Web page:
An independent benchmarking survey has revealed a high level of industry engagement and understanding of the role of AMTRA Registered Animal Medicines Advisors (RAMAs) amongst the farming community and industry professionals.
Recognising the importance of the role of RAMAs (also known as SQPs) in the distribution of certain animal medicines, the anonymous telephone survey targeted a cross-section audience of stakeholders, industry partners as well as trade press.
Respondents included animal health charities, professional industry bodies, medicines manufacturers, as well as farmers and influencers within the farming community.
With 100 per cent of respondents recognising that AMTRA RAMAs play a useful role in providing advice to farmers when buying animal medicines, the survey also revealed strong awareness of the training and support (72%) AMTRA provides to its RAMAs.
The survey was commissioned by regulatory body AMTRA, with the aim to determine the perception, satisfaction and awareness of AMTRA and its almost 7,000 RAMAs within the farming industry, as well across the equine and companion animal sectors.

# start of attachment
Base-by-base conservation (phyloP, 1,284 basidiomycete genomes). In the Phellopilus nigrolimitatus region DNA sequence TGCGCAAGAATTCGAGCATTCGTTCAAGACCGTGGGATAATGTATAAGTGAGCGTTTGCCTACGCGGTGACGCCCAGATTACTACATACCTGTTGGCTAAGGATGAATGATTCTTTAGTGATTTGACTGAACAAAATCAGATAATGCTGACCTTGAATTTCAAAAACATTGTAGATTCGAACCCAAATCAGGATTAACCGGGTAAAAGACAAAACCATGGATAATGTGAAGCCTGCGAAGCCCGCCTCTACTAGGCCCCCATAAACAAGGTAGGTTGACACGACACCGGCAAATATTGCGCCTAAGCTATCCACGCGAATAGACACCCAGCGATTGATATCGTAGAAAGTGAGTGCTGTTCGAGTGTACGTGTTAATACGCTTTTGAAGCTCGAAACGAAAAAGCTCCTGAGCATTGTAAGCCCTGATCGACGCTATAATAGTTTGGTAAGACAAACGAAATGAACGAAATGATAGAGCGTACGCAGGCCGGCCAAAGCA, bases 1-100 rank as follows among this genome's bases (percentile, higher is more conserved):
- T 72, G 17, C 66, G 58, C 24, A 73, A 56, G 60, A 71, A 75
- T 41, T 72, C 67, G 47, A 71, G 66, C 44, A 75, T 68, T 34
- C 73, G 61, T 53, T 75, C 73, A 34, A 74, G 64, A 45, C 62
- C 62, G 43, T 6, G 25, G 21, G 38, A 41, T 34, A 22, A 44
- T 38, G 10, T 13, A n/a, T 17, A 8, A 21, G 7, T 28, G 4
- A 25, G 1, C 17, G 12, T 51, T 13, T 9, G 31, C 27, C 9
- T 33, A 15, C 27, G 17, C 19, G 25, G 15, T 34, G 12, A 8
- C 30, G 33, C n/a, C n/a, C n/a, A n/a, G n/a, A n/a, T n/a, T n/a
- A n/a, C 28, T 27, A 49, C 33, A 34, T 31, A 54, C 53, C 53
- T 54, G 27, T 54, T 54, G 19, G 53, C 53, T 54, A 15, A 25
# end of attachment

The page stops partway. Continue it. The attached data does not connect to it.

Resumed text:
Asked a series of 12 questions, the respondents were invited to comment on both their personal and professional engagement with AMTRA and RAMAs.
Respondents particularly recognised the importance of the role of AMTRA RAMAs in the appropriate distribution of medicines, including many wormers and vaccines, and providing advice on resistance, often aligned with the advice from industry groups SCOPS and COWS.
Stephen Dawson, AMTRA secretary general explains, “Principally, the aim of this survey was for us to get a snapshot and evaluate the perceived performance of both AMTRA and our RAMAs within our industry, importantly including the views of farmers.
“We are delighted with the overwhelmingly positive feedback we have received, but this exercise has also been important in identifying areas which can be improved, or indeed where messages need to be amplified to create and raise awareness.
“While there is a good understanding of the training and CPD undertaken by RAMAs, we see the opportunities to work with industry partners, for example to raise awareness amongst the wider farming community, about their important role in the distribution of animal medicines.
“The challenge is to achieve greater awareness amongst industry, to ultimately encourage greater farmer adoption of this valuable RAMA resource.”